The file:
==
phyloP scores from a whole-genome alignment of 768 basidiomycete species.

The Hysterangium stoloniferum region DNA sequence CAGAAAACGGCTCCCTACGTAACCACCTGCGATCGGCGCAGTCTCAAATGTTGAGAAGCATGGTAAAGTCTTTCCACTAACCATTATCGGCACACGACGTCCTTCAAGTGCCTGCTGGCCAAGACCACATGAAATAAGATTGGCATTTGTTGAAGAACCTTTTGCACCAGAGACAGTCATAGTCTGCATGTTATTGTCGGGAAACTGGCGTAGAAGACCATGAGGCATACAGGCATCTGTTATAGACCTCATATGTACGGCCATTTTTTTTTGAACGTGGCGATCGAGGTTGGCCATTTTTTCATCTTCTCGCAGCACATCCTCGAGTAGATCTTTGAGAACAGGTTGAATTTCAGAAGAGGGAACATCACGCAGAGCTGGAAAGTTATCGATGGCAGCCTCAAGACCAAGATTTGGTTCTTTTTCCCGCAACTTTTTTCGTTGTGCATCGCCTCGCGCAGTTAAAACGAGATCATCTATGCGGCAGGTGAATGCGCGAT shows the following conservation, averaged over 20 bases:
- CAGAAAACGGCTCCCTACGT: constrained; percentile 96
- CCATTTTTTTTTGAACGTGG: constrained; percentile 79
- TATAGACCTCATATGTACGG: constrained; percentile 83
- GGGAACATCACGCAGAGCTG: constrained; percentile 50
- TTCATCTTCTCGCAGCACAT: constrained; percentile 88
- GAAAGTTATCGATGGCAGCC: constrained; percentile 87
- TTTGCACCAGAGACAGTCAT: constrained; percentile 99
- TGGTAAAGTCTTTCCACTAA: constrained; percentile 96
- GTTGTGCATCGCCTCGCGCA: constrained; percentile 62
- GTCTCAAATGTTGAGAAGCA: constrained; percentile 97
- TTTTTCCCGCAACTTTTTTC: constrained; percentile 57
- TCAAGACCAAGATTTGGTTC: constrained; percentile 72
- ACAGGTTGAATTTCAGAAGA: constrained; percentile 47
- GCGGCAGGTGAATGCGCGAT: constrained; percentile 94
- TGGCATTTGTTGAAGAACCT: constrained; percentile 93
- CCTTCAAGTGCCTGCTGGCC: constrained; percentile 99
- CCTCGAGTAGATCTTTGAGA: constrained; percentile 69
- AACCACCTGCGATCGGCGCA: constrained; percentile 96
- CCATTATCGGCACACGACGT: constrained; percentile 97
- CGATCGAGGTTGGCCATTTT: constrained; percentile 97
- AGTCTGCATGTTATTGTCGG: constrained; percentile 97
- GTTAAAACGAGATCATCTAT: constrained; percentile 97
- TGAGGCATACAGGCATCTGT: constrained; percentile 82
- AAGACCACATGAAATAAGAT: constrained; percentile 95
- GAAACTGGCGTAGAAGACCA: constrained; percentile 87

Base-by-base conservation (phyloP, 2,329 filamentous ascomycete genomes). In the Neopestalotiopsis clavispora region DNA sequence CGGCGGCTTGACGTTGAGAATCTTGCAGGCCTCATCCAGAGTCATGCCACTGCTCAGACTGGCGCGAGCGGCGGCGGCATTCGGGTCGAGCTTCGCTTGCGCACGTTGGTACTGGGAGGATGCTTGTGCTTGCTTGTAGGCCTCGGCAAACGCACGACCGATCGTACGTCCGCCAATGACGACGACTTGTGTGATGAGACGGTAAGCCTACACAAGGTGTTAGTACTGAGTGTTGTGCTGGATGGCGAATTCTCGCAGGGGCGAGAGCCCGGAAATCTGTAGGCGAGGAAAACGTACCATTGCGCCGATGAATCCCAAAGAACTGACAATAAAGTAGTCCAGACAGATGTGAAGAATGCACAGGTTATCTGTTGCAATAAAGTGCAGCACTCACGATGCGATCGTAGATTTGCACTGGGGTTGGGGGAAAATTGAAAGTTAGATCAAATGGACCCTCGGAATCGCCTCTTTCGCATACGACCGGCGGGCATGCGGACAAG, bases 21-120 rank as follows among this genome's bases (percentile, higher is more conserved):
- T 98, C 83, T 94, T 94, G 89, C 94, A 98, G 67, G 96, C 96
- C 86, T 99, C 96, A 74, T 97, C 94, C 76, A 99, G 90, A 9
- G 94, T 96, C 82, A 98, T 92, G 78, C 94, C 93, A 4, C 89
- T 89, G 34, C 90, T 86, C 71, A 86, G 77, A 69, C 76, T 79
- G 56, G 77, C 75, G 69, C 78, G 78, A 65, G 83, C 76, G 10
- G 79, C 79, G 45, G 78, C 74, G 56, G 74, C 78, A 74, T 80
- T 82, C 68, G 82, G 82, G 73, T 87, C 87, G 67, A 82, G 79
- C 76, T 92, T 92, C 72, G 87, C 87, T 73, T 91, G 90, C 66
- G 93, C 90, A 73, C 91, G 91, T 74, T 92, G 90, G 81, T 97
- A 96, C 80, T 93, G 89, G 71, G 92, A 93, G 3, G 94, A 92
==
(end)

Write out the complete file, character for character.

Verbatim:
phyloP scores from a whole-genome alignment of 768 basidiomycete species.

The Hysterangium stoloniferum region DNA sequence CAGAAAACGGCTCCCTACGTAACCACCTGCGATCGGCGCAGTCTCAAATGTTGAGAAGCATGGTAAAGTCTTTCCACTAACCATTATCGGCACACGACGTCCTTCAAGTGCCTGCTGGCCAAGACCACATGAAATAAGATTGGCATTTGTTGAAGAACCTTTTGCACCAGAGACAGTCATAGTCTGCATGTTATTGTCGGGAAACTGGCGTAGAAGACCATGAGGCATACAGGCATCTGTTATAGACCTCATATGTACGGCCATTTTTTTTTGAACGTGGCGATCGAGGTTGGCCATTTTTTCATCTTCTCGCAGCACATCCTCGAGTAGATCTTTGAGAACAGGTTGAATTTCAGAAGAGGGAACATCACGCAGAGCTGGAAAGTTATCGATGGCAGCCTCAAGACCAAGATTTGGTTCTTTTTCCCGCAACTTTTTTCGTTGTGCATCGCCTCGCGCAGTTAAAACGAGATCATCTATGCGGCAGGTGAATGCGCGAT shows the following conservation, averaged over 20 bases:
- CAGAAAACGGCTCCCTACGT: constrained; percentile 96
- CCATTTTTTTTTGAACGTGG: constrained; percentile 79
- TATAGACCTCATATGTACGG: constrained; percentile 83
- GGGAACATCACGCAGAGCTG: constrained; percentile 50
- TTCATCTTCTCGCAGCACAT: constrained; percentile 88
- GAAAGTTATCGATGGCAGCC: constrained; percentile 87
- TTTGCACCAGAGACAGTCAT: constrained; percentile 99
- TGGTAAAGTCTTTCCACTAA: constrained; percentile 96
- GTTGTGCATCGCCTCGCGCA: constrained; percentile 62
- GTCTCAAATGTTGAGAAGCA: constrained; percentile 97
- TTTTTCCCGCAACTTTTTTC: constrained; percentile 57
- TCAAGACCAAGATTTGGTTC: constrained; percentile 72
- ACAGGTTGAATTTCAGAAGA: constrained; percentile 47
- GCGGCAGGTGAATGCGCGAT: constrained; percentile 94
- TGGCATTTGTTGAAGAACCT: constrained; percentile 93
- CCTTCAAGTGCCTGCTGGCC: constrained; percentile 99
- CCTCGAGTAGATCTTTGAGA: constrained; percentile 69
- AACCACCTGCGATCGGCGCA: constrained; percentile 96
- CCATTATCGGCACACGACGT: constrained; percentile 97
- CGATCGAGGTTGGCCATTTT: constrained; percentile 97
- AGTCTGCATGTTATTGTCGG: constrained; percentile 97
- GTTAAAACGAGATCATCTAT: constrained; percentile 97
- TGAGGCATACAGGCATCTGT: constrained; percentile 82
- AAGACCACATGAAATAAGAT: constrained; percentile 95
- GAAACTGGCGTAGAAGACCA: constrained; percentile 87

Base-by-base conservation (phyloP, 2,329 filamentous ascomycete genomes). In the Neopestalotiopsis clavispora region DNA sequence CGGCGGCTTGACGTTGAGAATCTTGCAGGCCTCATCCAGAGTCATGCCACTGCTCAGACTGGCGCGAGCGGCGGCGGCATTCGGGTCGAGCTTCGCTTGCGCACGTTGGTACTGGGAGGATGCTTGTGCTTGCTTGTAGGCCTCGGCAAACGCACGACCGATCGTACGTCCGCCAATGACGACGACTTGTGTGATGAGACGGTAAGCCTACACAAGGTGTTAGTACTGAGTGTTGTGCTGGATGGCGAATTCTCGCAGGGGCGAGAGCCCGGAAATCTGTAGGCGAGGAAAACGTACCATTGCGCCGATGAATCCCAAAGAACTGACAATAAAGTAGTCCAGACAGATGTGAAGAATGCACAGGTTATCTGTTGCAATAAAGTGCAGCACTCACGATGCGATCGTAGATTTGCACTGGGGTTGGGGGAAAATTGAAAGTTAGATCAAATGGACCCTCGGAATCGCCTCTTTCGCATACGACCGGCGGGCATGCGGACAAG, bases 21-120 rank as follows among this genome's bases (percentile, higher is more conserved):
- T 98, C 83, T 94, T 94, G 89, C 94, A 98, G 67, G 96, C 96
- C 86, T 99, C 96, A 74, T 97, C 94, C 76, A 99, G 90, A 9
- G 94, T 96, C 82, A 98, T 92, G 78, C 94, C 93, A 4, C 89
- T 89, G 34, C 90, T 86, C 71, A 86, G 77, A 69, C 76, T 79
- G 56, G 77, C 75, G 69, C 78, G 78, A 65, G 83, C 76, G 10
- G 79, C 79, G 45, G 78, C 74, G 56, G 74, C 78, A 74, T 80
- T 82, C 68, G 82, G 82, G 73, T 87, C 87, G 67, A 82, G 79
- C 76, T 92, T 92, C 72, G 87, C 87, T 73, T 91, G 90, C 66
- G 93, C 90, A 73, C 91, G 91, T 74, T 92, G 90, G 81, T 97
- A 96, C 80, T 93, G 89, G 71, G 92, A 93, G 3, G 94, A 92